Considering that insurers speak a lot about the claims journey and paying claims, Daley added that a lightspeed purchasing journey then creates a “mismatch” for customers. For him, insurers need to better build partnerships with consumers around risk.

Covéa’s head of customer experience Vicki Heslop agreed that customers need more information about their policies upfront rather than when they make a claim – she said this is then too late. “Trust is at a real low point, people don’t understand what they’re buying,” she noted.

Covéa is exploring the use of videos and cartoons, as well as reviewing the reading age and presentation of policy literature to improve accessibility, clarity and transparency. The insurer has also turned to behavioural economics to help inform investigations here, as well as implementing ‘Jargon Busting with Juniors’ sessions, which look at how easy to understand insurance terminology is.

Gamification could be another tool in insurers’ communications arsenal – Daley does not anticipate this approach facing trouble from the FCA, which he described as a “multiheaded monster” that is open to different ways of doing things following its extensive work and “radical” changes around general insurance pricing.

Hughes added: “One of the critical things is the way companies communicate with customers at the point of purchase, at mid-term adjustment, at the point of renewal.

“It’s almost like insurers get scared about those communications and how to do that, but actually what you see is when an insurer does that well, they actually get a massive uptick in renewal, they get a massive uptick in a sense of value. There’s an enormous dividend there.”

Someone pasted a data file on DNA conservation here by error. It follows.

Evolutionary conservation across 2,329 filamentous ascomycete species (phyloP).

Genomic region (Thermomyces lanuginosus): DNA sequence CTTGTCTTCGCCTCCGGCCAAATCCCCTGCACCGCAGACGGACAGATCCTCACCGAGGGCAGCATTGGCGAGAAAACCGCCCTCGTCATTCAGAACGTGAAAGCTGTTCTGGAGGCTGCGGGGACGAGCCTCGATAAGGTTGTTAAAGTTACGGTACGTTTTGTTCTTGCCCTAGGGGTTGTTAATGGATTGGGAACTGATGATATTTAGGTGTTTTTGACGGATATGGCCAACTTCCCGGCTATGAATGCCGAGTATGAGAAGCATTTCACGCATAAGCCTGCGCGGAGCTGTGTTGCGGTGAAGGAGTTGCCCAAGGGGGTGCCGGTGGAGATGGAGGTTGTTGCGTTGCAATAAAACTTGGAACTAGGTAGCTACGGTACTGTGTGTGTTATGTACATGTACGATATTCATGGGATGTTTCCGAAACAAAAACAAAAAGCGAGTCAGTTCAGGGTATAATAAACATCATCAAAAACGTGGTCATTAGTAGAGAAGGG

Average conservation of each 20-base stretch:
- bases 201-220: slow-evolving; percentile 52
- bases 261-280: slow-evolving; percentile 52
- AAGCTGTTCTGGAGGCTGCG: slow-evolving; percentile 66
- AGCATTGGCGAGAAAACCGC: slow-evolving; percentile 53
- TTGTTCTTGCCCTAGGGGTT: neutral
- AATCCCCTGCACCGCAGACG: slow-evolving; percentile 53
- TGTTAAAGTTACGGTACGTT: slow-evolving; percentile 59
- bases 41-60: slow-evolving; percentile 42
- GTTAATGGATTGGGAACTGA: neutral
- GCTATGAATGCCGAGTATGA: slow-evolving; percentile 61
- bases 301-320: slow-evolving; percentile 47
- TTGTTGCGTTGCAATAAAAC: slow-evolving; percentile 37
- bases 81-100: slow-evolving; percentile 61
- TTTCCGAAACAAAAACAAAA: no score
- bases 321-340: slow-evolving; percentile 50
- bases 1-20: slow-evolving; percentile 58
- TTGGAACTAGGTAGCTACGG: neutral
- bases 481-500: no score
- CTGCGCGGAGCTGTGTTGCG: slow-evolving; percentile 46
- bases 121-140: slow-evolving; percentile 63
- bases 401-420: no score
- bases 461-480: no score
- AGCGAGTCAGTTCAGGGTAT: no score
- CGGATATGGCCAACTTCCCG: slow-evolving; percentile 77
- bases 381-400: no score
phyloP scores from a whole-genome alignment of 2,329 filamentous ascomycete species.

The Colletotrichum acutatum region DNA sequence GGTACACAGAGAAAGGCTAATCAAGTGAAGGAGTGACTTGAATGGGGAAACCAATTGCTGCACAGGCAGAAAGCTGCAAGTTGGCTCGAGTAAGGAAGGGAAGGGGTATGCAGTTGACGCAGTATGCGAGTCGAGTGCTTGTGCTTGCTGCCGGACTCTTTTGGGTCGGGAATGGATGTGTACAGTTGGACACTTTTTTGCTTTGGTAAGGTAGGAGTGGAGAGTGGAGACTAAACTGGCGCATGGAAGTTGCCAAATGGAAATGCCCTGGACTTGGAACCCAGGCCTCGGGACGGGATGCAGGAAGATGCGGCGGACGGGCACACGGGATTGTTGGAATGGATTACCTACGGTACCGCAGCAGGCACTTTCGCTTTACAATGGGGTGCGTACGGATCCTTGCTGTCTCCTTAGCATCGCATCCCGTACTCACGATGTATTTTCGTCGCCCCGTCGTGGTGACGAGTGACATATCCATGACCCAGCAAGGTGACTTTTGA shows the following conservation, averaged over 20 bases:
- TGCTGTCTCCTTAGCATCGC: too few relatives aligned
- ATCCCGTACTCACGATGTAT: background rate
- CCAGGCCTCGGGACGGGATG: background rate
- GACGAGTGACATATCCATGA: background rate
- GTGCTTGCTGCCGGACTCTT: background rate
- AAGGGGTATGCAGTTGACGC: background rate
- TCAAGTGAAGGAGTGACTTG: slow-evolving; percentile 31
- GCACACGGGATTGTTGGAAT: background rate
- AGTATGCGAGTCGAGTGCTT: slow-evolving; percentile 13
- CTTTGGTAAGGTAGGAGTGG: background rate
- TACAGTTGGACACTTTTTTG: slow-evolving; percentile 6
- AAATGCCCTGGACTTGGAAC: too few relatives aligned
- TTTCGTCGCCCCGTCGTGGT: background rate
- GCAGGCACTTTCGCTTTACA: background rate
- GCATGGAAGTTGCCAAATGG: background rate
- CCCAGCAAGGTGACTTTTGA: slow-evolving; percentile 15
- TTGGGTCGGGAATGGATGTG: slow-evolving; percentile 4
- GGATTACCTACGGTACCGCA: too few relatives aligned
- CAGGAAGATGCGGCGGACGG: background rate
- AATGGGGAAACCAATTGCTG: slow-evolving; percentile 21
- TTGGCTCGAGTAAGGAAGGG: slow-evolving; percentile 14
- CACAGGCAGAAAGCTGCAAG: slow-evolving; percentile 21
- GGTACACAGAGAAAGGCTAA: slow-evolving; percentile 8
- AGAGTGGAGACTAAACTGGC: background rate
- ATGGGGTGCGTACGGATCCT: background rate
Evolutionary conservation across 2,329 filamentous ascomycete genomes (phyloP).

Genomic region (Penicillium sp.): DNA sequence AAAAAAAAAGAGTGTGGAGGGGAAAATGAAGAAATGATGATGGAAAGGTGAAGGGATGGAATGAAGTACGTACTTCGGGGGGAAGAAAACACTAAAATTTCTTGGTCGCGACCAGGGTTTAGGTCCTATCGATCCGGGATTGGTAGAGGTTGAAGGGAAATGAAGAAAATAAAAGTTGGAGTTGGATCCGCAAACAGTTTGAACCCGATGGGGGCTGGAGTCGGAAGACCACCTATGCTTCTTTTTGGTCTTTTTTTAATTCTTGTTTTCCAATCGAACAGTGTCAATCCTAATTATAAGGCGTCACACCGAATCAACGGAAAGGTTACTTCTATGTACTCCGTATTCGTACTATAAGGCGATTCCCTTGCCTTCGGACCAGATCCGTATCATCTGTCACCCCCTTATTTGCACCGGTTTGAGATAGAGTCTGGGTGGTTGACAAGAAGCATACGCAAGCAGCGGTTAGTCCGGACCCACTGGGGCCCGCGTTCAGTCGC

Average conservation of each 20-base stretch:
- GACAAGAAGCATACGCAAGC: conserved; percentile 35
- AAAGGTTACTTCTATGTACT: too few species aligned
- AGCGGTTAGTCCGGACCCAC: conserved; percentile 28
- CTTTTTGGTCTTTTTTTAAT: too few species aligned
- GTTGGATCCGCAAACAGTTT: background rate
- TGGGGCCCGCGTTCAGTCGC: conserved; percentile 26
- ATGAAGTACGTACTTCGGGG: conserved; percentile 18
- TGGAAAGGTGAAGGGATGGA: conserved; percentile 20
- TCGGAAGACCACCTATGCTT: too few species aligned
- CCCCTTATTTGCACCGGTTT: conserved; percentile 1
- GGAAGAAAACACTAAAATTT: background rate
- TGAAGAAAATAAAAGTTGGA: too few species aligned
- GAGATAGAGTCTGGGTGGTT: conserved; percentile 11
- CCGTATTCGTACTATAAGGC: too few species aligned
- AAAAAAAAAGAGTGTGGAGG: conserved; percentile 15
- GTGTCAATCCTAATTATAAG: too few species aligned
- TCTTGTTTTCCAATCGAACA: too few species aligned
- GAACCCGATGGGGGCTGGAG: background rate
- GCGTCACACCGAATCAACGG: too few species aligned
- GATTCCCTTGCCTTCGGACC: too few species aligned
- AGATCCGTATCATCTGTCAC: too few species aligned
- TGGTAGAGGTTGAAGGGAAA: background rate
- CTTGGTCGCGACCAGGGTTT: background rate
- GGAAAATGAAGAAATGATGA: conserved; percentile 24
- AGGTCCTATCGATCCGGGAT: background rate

Tackling the expectation gap is not just a productive reputational exercise, however. Not embracing transparency within policy documentation is “self-defeating” for insurers when policyholders’ complaints are then taken to the Financial Ombudsman Service (FOS), Daley added. If wordings are unclear, the FOS will side with consumers.

“We all agree that consumers want and need fair value from insurance and that the industry has had a bad reputation,” Daley continued.

“For me, fair value is about ensuring that customers really understand what they’re buying, are being given every chance to understand what their cover includes, what it doesn’t include and then what the cost is from other providers for equivalent products.”

Daley added that insurers have nothing to be scared about regarding transparency – he encouraged insurance firms to instead embrace it, even if it means highlighting exclusions.

It certainly feels as if a shift has occurred within the insurance industry, to move away from a heavy price focus to instead seek to be more inclusive and understanding of insurance customers, understanding that value can be derived from so much more than just costs – although price will undoubtedly still be a priority for some consumers.

Although momentum is following the fair value train, a change of this size won’t happen overnight – hence the regulator listening to industry calls to delay the implementation deadlines. Daley’s point about the new requirements evolving in the next few years is an interesting one too, and I know we’ll all be watching to see how the changes pan out next year and beyond.

Fair value has the potential to be an incredibly far-reaching concept that will mean a myriad of different things to different organisations and people. Although based on the simple notion of doing the right thing for customers, it will therefore likely raise complexities along the implementation journey that may require further FCA involvement or consideration.